Trying for a baby? Here are some tips from a expert to make it happen quicker
If you have decided you are ready for a(nother) baby, chances are you want to make it happen right away.
But according to experts many of us are prone to hanging onto some commonly held fertility misconceptions – and that some of these could even hamper your baby-making efforts.
We have chatted to nutritionist Gaye Godkin to get her to myth-bust some of these misconceptions and share her advice on how to best support your body when you are trying to conceive. Here is what she had to say:
During conception, a single sperm penetrates the egg: True
The sperm carries the father’s genes, while the mother’s genes are contained in the egg. Once the egg has been fertilised by a single sperm, no more sperm can enter.
An egg can be fertilised 24 hours after it has been released from the ovaries. True
An egg lives for about 12-24 hours after it’s released from the ovaries and in order to conceive, a sperm must fertilise it within this time. Sperm can also survive in the fallopian tubes for up to seven days. This means that fertilisation can occur even if sperm entered the fallopian tubes before an egg was released.
When trying to conceive you need to have sex every day: False
Regular sex does improve your chances of getting pregnant and you’re most likely to get pregnant if you have sex within a day of ovulation, which typically occurs 14 days after the first day of your last period. Ovulation trackers are great for checking when you are most fertile but scheduling sex and trying to conceive every day can make the experience of trying for a baby quite tense, so many experts would instead recommend that couples who are trying to conceive have frequent sex, every two to three days, and focus on taking the stress out of trying for a baby.
Maintaining a healthy body weight will help you to conceive: True
Maintaining a healthy body weight through regularly exercise and a balanced diet is incredibly important when trying to conceive. Exercise can be incredibly beneficial as not only does it enable you to maintain a healthy weight it can also help to release stress or tension. However, care should be taken not to over-exercise, as being underweight can also negatively affect your fertility and the hormonal balances involved in reproduction.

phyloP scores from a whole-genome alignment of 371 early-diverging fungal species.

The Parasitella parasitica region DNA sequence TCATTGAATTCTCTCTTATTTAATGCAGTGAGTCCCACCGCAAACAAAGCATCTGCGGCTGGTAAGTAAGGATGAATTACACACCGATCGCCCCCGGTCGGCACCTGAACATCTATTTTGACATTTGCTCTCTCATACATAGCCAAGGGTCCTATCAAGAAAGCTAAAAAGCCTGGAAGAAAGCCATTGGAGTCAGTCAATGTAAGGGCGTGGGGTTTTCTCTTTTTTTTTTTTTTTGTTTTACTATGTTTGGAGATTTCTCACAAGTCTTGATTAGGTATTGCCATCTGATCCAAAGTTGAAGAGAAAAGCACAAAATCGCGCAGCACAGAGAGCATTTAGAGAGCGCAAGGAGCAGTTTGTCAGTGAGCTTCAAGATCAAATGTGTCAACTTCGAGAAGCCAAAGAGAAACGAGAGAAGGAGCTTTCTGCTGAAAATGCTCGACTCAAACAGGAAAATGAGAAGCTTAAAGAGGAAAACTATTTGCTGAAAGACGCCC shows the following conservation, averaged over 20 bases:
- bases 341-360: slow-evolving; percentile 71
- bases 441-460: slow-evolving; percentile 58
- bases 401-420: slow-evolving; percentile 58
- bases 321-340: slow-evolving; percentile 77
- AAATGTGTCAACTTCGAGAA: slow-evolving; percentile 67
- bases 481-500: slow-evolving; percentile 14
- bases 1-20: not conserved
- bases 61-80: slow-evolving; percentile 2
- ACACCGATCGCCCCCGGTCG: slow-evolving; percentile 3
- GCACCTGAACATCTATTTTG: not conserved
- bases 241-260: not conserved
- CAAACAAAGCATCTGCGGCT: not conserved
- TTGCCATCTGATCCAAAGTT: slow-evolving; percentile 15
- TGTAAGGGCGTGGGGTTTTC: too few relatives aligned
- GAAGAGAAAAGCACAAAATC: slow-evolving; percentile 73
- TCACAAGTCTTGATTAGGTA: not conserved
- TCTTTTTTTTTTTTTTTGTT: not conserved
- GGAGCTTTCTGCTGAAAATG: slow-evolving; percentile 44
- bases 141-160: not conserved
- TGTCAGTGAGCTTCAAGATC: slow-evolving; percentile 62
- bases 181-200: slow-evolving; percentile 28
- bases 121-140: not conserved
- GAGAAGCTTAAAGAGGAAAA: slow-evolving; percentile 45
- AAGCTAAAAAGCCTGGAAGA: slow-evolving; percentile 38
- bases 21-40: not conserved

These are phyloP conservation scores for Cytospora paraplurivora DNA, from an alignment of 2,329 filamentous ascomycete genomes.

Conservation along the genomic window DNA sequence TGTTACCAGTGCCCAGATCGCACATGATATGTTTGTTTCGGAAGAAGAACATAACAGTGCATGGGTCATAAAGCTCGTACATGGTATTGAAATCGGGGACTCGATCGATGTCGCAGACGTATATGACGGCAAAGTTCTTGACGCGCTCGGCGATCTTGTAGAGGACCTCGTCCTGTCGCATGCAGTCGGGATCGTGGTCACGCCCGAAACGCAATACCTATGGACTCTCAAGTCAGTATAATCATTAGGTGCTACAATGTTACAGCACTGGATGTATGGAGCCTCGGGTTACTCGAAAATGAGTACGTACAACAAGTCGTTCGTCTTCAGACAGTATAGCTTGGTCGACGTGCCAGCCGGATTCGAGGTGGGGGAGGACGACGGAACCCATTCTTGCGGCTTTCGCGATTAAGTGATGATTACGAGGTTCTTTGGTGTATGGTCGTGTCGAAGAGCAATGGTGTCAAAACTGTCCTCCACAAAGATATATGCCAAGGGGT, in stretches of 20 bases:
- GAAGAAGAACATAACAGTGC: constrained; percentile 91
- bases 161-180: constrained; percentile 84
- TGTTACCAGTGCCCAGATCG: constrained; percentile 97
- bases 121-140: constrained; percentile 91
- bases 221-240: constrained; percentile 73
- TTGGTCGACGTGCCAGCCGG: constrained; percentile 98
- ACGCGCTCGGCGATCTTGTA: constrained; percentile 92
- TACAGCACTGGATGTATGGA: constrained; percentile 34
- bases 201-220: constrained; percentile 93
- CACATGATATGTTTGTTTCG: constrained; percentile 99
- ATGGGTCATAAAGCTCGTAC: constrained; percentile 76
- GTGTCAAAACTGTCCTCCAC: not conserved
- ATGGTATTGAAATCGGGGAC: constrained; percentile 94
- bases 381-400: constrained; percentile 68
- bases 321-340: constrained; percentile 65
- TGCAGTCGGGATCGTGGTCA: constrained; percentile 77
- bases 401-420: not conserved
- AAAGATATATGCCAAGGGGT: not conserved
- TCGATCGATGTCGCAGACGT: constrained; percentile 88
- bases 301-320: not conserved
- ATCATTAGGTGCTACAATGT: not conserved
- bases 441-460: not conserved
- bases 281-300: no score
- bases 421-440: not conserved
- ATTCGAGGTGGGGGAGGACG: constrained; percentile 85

You only need to take Folic acid when trying to conceive: False
It is important that women have the right amount of folate in the body before trying for a baby – the recommendation is to start taking this supplement three months before conception to achieve the necessary level in the body. However, this is not the only vitamin to consider. Other key vitamins needed for the body during conception are:
- Vitamin B6 for the regulation of hormonal activity
- Vitamin B12 for cell division
- Magnesium for psychological function
- Vitamin D for immunity support
- Vitamin E to protect cells from oxidative stress
- Vitamin C to help produce good quality cells
- Omega-3 DHA to contribute to maintenance of normal brain function
The best way to ensure that you are meetings the body’s needs for these nutrients is by taking a comprehensive supplement, such as Proceive, that contains vitamins, minerals, amino acids, CO-Q10 and Omega 3 DHA
The older a woman is the harder it can be to conceive: True
A woman’s fertility peaks in their mid-twenties, and starts to decline from age 30 onwards. This is because as women get older the quality of eggs decreases and periods become more irregular. From age 35, women’s fertility declines further4. This does not mean that conception is impossible after 35 but it does heighten the need to support your reproductive system.
Men can have a baby at any age: False
It is a myth that age does not affect a man’s fertility. It is estimated that the causes of infertility are evenly split – 33% women, 33% men with 34% unknown-and the reality is, that from mid to late forties men will experience a reduction in sperm motility and genetic integrity. It’s important that men support their reproduction systems nutritional needs as they age and Zinc is one of the most important minerals for male fertility. Not only can increasing your Zinc intake boost sperm volume it can also help improve the sperms' structure and function and is a good quality anti-oxidant which helps protect the body from damage caused by harmful molecules called free radicals.
Taking a supplement specially tailored to support your nutrition can help you conceive: True
There are many factors that can determine a couple’s chance of conceiving a healthy pregnancy and one of these is nutrition. Men need to produce between 40 and 300 million sperm cells to be fertile and a nutritional deficiency can affect this. Nutrients also play an important role in ensuring that a woman’s hormonal cycle can develop a good quality egg whilst also preparing the womb for fertility, maternal tissue growth and cell division.